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imagico commented Aug 23, 2015

Contrast between water and wood/forest is a valid concern. This has been discussed in #1242, it is no worse than it was for wood before but still it is unsatisfactory, especially for river lines (which are frequently less visible than streams since the latter have a bright casing).

Note comparisons to other map styles without a serious landcover depiction are of limited use here - in Google & co. general land coloring essentially only serves aesthetic purposes and is not meant to transport significant information. This style is different in that regard.

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matkoniecz Aug 23, 2015

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Yes, lakes, canals and rivers may be well hidden. See for example http://www.openstreetmap.org/#map=12/54.2137/21.7272

selection_002

Note that there are also other blue features - transport-related labels/icons (like bus stops) and motorways (with #319 motorways on low zoom levels are very hard to notice and look like rivers that may be fixed by #1736 what would give more space for water colour changes).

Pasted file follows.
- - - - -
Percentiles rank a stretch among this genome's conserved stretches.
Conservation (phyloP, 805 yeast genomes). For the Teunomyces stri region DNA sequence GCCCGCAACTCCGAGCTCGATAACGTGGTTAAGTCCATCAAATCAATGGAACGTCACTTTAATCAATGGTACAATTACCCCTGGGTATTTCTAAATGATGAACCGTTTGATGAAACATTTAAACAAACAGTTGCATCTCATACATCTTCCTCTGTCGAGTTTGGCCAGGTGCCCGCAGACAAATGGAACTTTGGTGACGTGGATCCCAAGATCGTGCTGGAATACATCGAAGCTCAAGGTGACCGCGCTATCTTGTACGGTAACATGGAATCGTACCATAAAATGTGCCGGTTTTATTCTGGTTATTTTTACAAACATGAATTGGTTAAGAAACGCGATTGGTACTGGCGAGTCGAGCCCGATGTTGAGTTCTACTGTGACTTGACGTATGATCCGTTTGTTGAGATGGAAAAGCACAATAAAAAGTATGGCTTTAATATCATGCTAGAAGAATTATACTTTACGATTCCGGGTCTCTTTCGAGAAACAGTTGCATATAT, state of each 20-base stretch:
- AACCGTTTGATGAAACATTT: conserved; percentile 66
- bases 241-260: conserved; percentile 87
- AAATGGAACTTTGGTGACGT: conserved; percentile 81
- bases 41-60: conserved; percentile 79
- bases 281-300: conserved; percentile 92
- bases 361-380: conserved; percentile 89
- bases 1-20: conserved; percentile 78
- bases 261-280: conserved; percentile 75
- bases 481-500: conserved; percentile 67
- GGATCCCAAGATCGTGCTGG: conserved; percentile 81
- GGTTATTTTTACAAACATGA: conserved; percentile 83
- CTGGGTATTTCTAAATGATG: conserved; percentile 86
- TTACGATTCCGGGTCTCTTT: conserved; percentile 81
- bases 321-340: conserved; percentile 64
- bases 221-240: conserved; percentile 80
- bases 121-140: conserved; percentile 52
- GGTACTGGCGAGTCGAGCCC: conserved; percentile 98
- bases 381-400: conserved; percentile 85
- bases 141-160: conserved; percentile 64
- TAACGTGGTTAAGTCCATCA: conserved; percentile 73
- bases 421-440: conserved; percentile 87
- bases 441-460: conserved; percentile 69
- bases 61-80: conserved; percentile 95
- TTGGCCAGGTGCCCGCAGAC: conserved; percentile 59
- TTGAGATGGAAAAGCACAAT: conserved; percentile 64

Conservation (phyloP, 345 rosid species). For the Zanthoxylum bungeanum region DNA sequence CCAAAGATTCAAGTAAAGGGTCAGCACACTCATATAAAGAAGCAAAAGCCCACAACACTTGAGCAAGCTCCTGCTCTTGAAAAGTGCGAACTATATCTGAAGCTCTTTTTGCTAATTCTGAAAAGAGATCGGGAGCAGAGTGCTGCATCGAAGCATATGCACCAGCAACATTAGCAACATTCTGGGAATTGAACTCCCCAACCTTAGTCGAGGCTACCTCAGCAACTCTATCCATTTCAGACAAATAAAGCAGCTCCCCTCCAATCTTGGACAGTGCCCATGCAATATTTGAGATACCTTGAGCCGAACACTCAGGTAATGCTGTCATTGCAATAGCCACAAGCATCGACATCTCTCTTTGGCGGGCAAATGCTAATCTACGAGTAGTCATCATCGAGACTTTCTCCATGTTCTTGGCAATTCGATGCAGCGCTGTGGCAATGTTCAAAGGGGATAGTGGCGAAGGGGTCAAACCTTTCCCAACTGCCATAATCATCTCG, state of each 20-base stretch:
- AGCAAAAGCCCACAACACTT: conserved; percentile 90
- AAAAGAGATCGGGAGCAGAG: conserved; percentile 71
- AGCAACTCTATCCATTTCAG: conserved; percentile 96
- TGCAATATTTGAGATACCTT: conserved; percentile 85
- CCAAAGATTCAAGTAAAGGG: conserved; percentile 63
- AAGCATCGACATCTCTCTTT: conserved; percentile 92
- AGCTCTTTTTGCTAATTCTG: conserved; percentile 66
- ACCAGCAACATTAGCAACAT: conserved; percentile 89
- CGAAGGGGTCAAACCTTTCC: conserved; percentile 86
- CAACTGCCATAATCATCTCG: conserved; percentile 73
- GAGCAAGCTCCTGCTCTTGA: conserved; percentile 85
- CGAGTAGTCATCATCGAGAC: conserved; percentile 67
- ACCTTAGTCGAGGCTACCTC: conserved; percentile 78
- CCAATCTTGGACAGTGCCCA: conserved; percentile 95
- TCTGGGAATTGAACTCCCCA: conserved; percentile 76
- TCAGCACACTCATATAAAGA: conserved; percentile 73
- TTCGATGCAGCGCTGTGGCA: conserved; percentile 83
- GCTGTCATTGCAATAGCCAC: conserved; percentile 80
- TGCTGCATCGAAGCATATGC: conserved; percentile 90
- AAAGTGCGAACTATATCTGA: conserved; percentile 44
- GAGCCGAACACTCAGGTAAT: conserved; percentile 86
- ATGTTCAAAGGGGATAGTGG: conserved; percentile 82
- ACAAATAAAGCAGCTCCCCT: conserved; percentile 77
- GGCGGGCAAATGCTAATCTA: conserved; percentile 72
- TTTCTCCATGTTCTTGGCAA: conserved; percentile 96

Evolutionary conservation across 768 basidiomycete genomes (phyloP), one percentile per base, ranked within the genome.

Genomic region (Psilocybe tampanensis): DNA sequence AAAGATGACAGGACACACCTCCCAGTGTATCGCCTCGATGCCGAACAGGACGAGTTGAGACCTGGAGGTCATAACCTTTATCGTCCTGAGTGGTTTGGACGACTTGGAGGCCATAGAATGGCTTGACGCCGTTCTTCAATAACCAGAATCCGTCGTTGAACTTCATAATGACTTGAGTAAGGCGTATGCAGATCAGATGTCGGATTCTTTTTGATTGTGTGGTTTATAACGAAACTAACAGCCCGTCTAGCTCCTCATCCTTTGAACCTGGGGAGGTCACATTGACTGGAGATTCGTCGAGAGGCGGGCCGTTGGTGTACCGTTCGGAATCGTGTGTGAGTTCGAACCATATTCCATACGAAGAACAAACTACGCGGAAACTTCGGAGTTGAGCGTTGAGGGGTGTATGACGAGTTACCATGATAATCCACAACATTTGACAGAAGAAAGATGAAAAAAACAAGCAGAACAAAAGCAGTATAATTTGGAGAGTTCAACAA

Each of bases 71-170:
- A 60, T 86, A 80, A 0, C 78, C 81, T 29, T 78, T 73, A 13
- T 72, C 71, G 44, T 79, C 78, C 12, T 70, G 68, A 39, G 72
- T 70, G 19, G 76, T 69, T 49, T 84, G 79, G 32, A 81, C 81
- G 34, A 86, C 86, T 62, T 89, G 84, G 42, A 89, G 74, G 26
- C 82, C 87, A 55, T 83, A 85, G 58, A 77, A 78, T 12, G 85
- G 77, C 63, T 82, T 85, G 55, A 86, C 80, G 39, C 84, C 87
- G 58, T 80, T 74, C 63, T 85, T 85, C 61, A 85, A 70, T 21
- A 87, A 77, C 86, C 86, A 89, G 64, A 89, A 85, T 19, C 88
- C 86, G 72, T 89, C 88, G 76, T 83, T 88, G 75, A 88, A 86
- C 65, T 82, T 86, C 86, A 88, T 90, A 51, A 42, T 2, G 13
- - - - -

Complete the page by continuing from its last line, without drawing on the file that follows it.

see also http://www.openstreetmap.org/#map=11/41.2700/-111.8000

selection_003

see also http://www.openstreetmap.org/?mlat=60.638889&mlon=28.565278&zoom=16#map=10/61.5799/28.2610

selection_002

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matkoniecz commented Aug 23, 2015

Yes, lakes, canals and rivers may be well hidden. See for example http://www.openstreetmap.org/#map=12/54.2137/21.7272

selection_002

Note that there are also other blue features - transport-related labels/icons (like bus stops) and motorways (with #319 motorways on low zoom levels are very hard to notice and look like rivers that may be fixed by #1736 what would give more space for water colour changes).

see also http://www.openstreetmap.org/#map=11/41.2700/-111.8000

selection_003

see also http://www.openstreetmap.org/?mlat=60.638889&mlon=28.565278&zoom=16#map=10/61.5799/28.2610

selection_002

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Gazer75 Aug 24, 2015

Maybe giving both lakes and riverbanks a white outline like streams? Doing it for river would not work to well as those can be inside the riverbanks and it would look weird.

@tob2
Even better example are these areas: http://tools.geofabrik.de/mc/#11/70.0354/28.6550&num=4&mt0=mapnik&mt1=google-map&mt2=bing-map&mt3=nokia-map